A study conducted by Graham Brookes of PG Economics Ltd. published in the journal GM Crops and Food finds that since 2003, crop biotechnology has helped Colombian farmers grow more food, feed, and fiber, using fewer resources and farm incomes increased by a total of over US$300 million.

Crop biotechnology has enabled Colombian farmers to obtain higher yields from better pest and weed control, reducing the environmental footprint associated with the production of cotton and maize.


The study finds that since 2003, about 1 million hectares of biotech cotton and biotech maize were planted in Colombia and in 2018, the technology was used on the equivalent of 90% and 36% respectively of the total cotton and (commercial) maize crops.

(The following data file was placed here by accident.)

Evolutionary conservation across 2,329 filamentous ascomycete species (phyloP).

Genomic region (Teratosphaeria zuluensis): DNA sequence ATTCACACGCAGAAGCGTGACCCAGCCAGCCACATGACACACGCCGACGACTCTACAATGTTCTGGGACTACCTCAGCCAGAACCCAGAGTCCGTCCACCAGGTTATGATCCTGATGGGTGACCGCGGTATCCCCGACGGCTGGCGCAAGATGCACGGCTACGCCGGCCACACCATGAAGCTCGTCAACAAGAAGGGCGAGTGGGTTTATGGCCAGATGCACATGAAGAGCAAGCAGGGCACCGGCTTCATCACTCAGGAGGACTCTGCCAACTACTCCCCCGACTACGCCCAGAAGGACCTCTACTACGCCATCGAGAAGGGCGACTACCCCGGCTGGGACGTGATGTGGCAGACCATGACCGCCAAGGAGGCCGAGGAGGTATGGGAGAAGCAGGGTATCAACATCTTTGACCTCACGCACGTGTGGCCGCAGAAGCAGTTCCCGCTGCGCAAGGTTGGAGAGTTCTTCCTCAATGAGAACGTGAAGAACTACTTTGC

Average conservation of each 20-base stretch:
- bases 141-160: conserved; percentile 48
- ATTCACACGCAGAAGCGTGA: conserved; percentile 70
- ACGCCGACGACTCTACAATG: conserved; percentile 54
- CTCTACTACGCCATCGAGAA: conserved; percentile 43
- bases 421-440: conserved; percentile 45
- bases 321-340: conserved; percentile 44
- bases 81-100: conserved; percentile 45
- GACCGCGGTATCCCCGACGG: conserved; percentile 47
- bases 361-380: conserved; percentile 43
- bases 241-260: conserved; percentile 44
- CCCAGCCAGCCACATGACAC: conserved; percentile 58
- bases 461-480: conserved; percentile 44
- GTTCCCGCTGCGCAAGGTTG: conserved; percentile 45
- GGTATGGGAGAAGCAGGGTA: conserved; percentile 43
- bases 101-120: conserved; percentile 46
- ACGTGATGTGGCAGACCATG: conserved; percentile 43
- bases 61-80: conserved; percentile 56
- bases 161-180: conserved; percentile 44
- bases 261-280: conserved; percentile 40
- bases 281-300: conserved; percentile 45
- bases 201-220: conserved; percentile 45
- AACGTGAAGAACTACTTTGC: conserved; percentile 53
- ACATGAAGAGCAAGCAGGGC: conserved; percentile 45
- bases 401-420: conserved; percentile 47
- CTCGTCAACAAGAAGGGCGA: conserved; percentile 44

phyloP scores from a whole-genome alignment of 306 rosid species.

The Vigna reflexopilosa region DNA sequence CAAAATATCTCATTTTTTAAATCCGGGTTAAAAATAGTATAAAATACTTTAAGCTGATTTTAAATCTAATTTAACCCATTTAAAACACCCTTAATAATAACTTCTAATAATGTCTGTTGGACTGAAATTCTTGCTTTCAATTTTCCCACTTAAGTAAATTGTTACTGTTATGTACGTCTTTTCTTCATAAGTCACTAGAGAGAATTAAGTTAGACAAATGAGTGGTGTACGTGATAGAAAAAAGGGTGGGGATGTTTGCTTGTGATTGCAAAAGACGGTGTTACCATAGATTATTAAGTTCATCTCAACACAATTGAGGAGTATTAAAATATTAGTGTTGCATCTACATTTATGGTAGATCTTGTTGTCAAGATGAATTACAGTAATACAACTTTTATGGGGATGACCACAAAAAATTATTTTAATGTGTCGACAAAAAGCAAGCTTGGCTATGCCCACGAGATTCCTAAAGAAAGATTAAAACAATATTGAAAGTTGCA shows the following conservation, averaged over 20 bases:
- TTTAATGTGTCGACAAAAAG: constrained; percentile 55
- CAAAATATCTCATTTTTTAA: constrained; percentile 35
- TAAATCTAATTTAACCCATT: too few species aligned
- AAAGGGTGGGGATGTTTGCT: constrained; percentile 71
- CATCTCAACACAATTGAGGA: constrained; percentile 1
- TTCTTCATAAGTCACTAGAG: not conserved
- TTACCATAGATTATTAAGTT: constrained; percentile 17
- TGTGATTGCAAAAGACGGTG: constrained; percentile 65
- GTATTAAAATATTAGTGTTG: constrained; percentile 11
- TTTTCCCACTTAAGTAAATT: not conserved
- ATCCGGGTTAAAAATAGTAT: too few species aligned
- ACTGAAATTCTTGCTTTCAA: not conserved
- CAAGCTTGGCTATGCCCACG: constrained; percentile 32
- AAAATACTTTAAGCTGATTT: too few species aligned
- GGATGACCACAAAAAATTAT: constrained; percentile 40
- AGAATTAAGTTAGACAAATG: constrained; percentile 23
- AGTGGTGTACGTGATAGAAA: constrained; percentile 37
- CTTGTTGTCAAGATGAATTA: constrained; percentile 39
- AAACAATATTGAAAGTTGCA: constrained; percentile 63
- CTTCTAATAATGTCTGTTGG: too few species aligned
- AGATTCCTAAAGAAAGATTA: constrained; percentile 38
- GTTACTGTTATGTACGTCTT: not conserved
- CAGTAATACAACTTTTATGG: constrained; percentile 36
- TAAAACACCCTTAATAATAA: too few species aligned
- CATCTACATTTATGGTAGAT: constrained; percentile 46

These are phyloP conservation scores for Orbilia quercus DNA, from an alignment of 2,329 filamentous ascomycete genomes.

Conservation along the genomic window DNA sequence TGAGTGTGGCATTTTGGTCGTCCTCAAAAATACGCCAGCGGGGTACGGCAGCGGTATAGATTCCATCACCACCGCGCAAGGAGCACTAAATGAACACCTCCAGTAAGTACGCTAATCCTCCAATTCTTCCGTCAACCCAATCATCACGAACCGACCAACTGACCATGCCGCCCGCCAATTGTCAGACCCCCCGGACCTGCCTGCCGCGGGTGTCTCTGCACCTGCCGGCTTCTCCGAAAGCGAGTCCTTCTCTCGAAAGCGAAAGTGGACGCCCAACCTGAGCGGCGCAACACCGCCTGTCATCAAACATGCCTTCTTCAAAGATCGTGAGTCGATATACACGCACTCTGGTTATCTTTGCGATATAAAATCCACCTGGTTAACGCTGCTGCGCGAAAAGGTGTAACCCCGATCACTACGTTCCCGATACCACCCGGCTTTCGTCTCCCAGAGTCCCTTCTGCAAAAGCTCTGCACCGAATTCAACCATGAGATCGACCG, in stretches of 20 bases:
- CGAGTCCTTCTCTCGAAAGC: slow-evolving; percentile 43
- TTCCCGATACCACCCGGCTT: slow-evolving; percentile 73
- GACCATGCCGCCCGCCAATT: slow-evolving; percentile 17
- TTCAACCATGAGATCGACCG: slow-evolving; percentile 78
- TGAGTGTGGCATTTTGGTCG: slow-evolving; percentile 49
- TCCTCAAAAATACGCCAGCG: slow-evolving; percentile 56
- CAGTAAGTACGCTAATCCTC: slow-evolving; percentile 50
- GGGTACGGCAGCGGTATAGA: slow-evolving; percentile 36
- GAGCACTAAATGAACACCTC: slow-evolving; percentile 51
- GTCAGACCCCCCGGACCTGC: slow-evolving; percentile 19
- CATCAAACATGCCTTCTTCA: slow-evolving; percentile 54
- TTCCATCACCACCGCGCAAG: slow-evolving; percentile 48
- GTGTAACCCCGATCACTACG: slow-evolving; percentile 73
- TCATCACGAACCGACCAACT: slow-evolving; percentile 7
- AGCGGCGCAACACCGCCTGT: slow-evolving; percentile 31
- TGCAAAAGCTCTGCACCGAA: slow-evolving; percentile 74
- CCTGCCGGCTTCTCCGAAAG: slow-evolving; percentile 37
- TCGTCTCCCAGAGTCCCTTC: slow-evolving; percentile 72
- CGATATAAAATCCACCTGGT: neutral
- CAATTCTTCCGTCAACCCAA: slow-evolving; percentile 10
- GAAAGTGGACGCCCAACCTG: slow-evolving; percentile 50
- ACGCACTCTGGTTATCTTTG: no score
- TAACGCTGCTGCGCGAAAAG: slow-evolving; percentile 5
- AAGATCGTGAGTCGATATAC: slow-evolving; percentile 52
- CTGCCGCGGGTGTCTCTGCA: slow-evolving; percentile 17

The extra production and reduced cost of pest and weed control helped maize farmers attain higher incomes equal to an average of US$294/ha and an average return on investment equal to +US$5.25 for each extra US$1 spent on GM maize seed relative to conventional seed. For cotton farmers, the average increase in income has been +US$358/ha, with an average return on investment equal to +US$3.09 for each extra US$1 spent on GM seed relative to conventional seed. The study also found that crop biotechnology facilitated cuts in fuel use, resulting in a reduction in the release of greenhouse gas emissions from the GM cotton and maize cropping area and contributed to saving scarce land resources.


For more details, read the news release in PG Economics. The paper is available in GM Crops & Food.